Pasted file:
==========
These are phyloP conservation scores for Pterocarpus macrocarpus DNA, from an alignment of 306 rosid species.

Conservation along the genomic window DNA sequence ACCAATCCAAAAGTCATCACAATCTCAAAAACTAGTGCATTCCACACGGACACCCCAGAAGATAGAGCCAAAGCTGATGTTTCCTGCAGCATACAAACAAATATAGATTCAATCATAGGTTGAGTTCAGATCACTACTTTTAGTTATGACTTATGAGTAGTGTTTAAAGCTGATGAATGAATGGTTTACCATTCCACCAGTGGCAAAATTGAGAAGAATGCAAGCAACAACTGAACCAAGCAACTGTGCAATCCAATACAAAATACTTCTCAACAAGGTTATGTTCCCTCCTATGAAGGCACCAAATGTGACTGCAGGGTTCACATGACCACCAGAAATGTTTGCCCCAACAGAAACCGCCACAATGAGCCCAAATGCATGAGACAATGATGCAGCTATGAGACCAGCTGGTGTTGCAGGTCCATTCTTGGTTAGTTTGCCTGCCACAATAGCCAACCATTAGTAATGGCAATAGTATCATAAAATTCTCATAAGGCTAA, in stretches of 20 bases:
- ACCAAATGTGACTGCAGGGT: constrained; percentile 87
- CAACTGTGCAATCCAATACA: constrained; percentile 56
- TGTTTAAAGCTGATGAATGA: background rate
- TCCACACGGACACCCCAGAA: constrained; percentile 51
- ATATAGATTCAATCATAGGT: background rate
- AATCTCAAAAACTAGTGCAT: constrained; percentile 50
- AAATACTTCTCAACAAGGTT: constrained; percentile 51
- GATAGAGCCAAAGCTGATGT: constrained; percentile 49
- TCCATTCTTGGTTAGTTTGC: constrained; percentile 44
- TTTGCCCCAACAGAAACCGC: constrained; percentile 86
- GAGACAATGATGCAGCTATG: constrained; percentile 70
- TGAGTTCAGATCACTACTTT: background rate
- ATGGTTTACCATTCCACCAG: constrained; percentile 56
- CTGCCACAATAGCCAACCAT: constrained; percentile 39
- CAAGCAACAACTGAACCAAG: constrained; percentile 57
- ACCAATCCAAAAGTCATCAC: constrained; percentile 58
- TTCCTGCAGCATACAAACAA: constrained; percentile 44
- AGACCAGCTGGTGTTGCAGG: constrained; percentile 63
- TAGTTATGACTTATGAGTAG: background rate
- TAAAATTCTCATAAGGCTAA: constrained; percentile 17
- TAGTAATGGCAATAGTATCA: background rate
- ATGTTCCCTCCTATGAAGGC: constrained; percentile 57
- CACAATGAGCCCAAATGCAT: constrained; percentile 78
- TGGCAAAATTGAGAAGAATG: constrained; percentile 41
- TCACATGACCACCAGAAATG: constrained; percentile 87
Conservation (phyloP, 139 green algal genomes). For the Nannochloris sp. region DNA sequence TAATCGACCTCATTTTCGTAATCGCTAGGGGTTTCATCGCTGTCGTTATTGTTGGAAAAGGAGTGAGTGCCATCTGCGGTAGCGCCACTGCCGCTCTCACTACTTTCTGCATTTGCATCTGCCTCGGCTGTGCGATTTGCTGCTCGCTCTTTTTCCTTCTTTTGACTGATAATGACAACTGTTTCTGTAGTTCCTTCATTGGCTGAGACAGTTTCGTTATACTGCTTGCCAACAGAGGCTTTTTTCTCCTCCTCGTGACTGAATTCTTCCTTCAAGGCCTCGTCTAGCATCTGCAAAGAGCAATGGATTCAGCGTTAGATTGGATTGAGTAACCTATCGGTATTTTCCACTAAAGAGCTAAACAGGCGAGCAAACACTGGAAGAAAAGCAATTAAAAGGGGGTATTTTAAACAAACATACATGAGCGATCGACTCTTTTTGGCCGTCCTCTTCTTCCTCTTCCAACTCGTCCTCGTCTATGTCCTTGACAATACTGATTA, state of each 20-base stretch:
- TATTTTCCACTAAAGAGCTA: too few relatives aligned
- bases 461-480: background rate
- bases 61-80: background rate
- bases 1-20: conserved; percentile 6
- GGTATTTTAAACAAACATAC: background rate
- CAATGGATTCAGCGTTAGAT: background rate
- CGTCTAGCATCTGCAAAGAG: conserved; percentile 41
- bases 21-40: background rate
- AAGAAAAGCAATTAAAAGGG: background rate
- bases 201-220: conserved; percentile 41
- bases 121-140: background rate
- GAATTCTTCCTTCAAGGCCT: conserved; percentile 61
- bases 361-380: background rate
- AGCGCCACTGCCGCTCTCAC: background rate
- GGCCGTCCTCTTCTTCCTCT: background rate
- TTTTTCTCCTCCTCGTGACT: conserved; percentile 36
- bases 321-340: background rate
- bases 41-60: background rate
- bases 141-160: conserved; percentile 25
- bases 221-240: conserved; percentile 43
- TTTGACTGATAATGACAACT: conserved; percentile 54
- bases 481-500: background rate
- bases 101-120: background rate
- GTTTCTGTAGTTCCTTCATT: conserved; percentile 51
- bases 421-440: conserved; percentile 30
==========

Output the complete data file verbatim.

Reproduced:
These are phyloP conservation scores for Pterocarpus macrocarpus DNA, from an alignment of 306 rosid species.

Conservation along the genomic window DNA sequence ACCAATCCAAAAGTCATCACAATCTCAAAAACTAGTGCATTCCACACGGACACCCCAGAAGATAGAGCCAAAGCTGATGTTTCCTGCAGCATACAAACAAATATAGATTCAATCATAGGTTGAGTTCAGATCACTACTTTTAGTTATGACTTATGAGTAGTGTTTAAAGCTGATGAATGAATGGTTTACCATTCCACCAGTGGCAAAATTGAGAAGAATGCAAGCAACAACTGAACCAAGCAACTGTGCAATCCAATACAAAATACTTCTCAACAAGGTTATGTTCCCTCCTATGAAGGCACCAAATGTGACTGCAGGGTTCACATGACCACCAGAAATGTTTGCCCCAACAGAAACCGCCACAATGAGCCCAAATGCATGAGACAATGATGCAGCTATGAGACCAGCTGGTGTTGCAGGTCCATTCTTGGTTAGTTTGCCTGCCACAATAGCCAACCATTAGTAATGGCAATAGTATCATAAAATTCTCATAAGGCTAA, in stretches of 20 bases:
- ACCAAATGTGACTGCAGGGT: constrained; percentile 87
- CAACTGTGCAATCCAATACA: constrained; percentile 56
- TGTTTAAAGCTGATGAATGA: background rate
- TCCACACGGACACCCCAGAA: constrained; percentile 51
- ATATAGATTCAATCATAGGT: background rate
- AATCTCAAAAACTAGTGCAT: constrained; percentile 50
- AAATACTTCTCAACAAGGTT: constrained; percentile 51
- GATAGAGCCAAAGCTGATGT: constrained; percentile 49
- TCCATTCTTGGTTAGTTTGC: constrained; percentile 44
- TTTGCCCCAACAGAAACCGC: constrained; percentile 86
- GAGACAATGATGCAGCTATG: constrained; percentile 70
- TGAGTTCAGATCACTACTTT: background rate
- ATGGTTTACCATTCCACCAG: constrained; percentile 56
- CTGCCACAATAGCCAACCAT: constrained; percentile 39
- CAAGCAACAACTGAACCAAG: constrained; percentile 57
- ACCAATCCAAAAGTCATCAC: constrained; percentile 58
- TTCCTGCAGCATACAAACAA: constrained; percentile 44
- AGACCAGCTGGTGTTGCAGG: constrained; percentile 63
- TAGTTATGACTTATGAGTAG: background rate
- TAAAATTCTCATAAGGCTAA: constrained; percentile 17
- TAGTAATGGCAATAGTATCA: background rate
- ATGTTCCCTCCTATGAAGGC: constrained; percentile 57
- CACAATGAGCCCAAATGCAT: constrained; percentile 78
- TGGCAAAATTGAGAAGAATG: constrained; percentile 41
- TCACATGACCACCAGAAATG: constrained; percentile 87
Conservation (phyloP, 139 green algal genomes). For the Nannochloris sp. region DNA sequence TAATCGACCTCATTTTCGTAATCGCTAGGGGTTTCATCGCTGTCGTTATTGTTGGAAAAGGAGTGAGTGCCATCTGCGGTAGCGCCACTGCCGCTCTCACTACTTTCTGCATTTGCATCTGCCTCGGCTGTGCGATTTGCTGCTCGCTCTTTTTCCTTCTTTTGACTGATAATGACAACTGTTTCTGTAGTTCCTTCATTGGCTGAGACAGTTTCGTTATACTGCTTGCCAACAGAGGCTTTTTTCTCCTCCTCGTGACTGAATTCTTCCTTCAAGGCCTCGTCTAGCATCTGCAAAGAGCAATGGATTCAGCGTTAGATTGGATTGAGTAACCTATCGGTATTTTCCACTAAAGAGCTAAACAGGCGAGCAAACACTGGAAGAAAAGCAATTAAAAGGGGGTATTTTAAACAAACATACATGAGCGATCGACTCTTTTTGGCCGTCCTCTTCTTCCTCTTCCAACTCGTCCTCGTCTATGTCCTTGACAATACTGATTA, state of each 20-base stretch:
- TATTTTCCACTAAAGAGCTA: too few relatives aligned
- bases 461-480: background rate
- bases 61-80: background rate
- bases 1-20: conserved; percentile 6
- GGTATTTTAAACAAACATAC: background rate
- CAATGGATTCAGCGTTAGAT: background rate
- CGTCTAGCATCTGCAAAGAG: conserved; percentile 41
- bases 21-40: background rate
- AAGAAAAGCAATTAAAAGGG: background rate
- bases 201-220: conserved; percentile 41
- bases 121-140: background rate
- GAATTCTTCCTTCAAGGCCT: conserved; percentile 61
- bases 361-380: background rate
- AGCGCCACTGCCGCTCTCAC: background rate
- GGCCGTCCTCTTCTTCCTCT: background rate
- TTTTTCTCCTCCTCGTGACT: conserved; percentile 36
- bases 321-340: background rate
- bases 41-60: background rate
- bases 141-160: conserved; percentile 25
- bases 221-240: conserved; percentile 43
- TTTGACTGATAATGACAACT: conserved; percentile 54
- bases 481-500: background rate
- bases 101-120: background rate
- GTTTCTGTAGTTCCTTCATT: conserved; percentile 51
- bases 421-440: conserved; percentile 30